As more than 20 states report cases of a brain-wasting animal disease informally called “zombie” deer disease, officials worry that humans could be affected.
Chronic wasting disease has been found in deer, elk and/or moose in at least 24 states and two Canadian provinces since the start of the year, the Centers for Disease Control and Prevention reports. There are no vaccines or treatments available for the disease, which is always fatal.
“It is probable that human cases of chronic wasting disease associated with consumption with contaminated meat will be documented in the years ahead,” said Michael Osterholm, director of the Center for Infectious Disease Research and Policy at the University of Minnesota. “It’s possible the number of human cases will be substantial and will not be isolated events.”
No cases of CWD have been reported in humans to date, but research suggests it poses a risk to humans.
Here’s what the CDC says you should know about preventing CWD:
Don’t touch road-kill.
People shouldn’t handle or eat meat from dead animals. Also, never shoot and handle a deer or elk that is acting strangely. Animals infected with CWD might be extremely underweight, stumbling and listless. If you see an animal that appears to be sick, take note of its location and contact wildlife officials.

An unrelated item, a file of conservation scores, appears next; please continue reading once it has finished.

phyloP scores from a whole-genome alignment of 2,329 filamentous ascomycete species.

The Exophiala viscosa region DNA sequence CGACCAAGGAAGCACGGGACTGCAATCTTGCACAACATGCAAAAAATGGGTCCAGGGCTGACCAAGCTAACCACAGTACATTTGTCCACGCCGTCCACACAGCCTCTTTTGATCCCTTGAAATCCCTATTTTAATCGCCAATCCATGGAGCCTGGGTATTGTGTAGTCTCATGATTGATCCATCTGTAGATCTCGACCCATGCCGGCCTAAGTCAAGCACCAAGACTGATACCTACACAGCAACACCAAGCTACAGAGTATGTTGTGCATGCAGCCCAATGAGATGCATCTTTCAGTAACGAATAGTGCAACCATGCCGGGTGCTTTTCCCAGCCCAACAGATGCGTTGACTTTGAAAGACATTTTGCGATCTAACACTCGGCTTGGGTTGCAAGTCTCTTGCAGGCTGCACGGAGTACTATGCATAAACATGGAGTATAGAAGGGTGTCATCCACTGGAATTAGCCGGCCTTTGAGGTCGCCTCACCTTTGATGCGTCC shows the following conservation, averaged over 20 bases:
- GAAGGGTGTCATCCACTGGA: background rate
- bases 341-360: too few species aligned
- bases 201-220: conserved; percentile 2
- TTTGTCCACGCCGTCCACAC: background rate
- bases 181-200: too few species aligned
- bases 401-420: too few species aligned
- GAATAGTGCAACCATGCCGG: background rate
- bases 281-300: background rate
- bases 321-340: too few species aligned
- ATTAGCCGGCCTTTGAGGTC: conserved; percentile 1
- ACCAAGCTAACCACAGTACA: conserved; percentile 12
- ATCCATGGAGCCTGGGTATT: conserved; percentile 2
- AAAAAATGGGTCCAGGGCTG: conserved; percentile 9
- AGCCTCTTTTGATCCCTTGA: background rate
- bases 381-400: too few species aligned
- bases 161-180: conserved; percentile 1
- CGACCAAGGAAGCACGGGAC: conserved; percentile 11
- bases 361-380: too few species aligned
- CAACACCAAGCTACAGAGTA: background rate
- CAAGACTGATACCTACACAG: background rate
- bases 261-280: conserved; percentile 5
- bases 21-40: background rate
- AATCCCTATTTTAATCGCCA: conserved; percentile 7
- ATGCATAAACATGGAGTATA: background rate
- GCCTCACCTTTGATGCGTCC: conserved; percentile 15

Test deer before eating meat.
Some states recommend or require hunters have deer or elk tested before eating their meat. But even a test can detect CWD only at a certain stage. There is not a test that can definitively say the animal is negative for the disease, Texas Parks and Wildlife notes. Information about what your state recommends is available from state wildlife agencies.
Wear gloves when field-dressing a deer.
The CDC recommends wearing latex or rubber gloves when handing a hunted animal and its meat. Also, minimize the time spent touching organs such as the brain and spinal cord tissues. Never use household knives or utensils for field dressing. Always wash hands and disinfect hunting instruments after use.
Process meat individually.
Hunters who typically have deer or elk commercially processed might want to ask whether their animals can be processed individually to avoid any chance of contamination.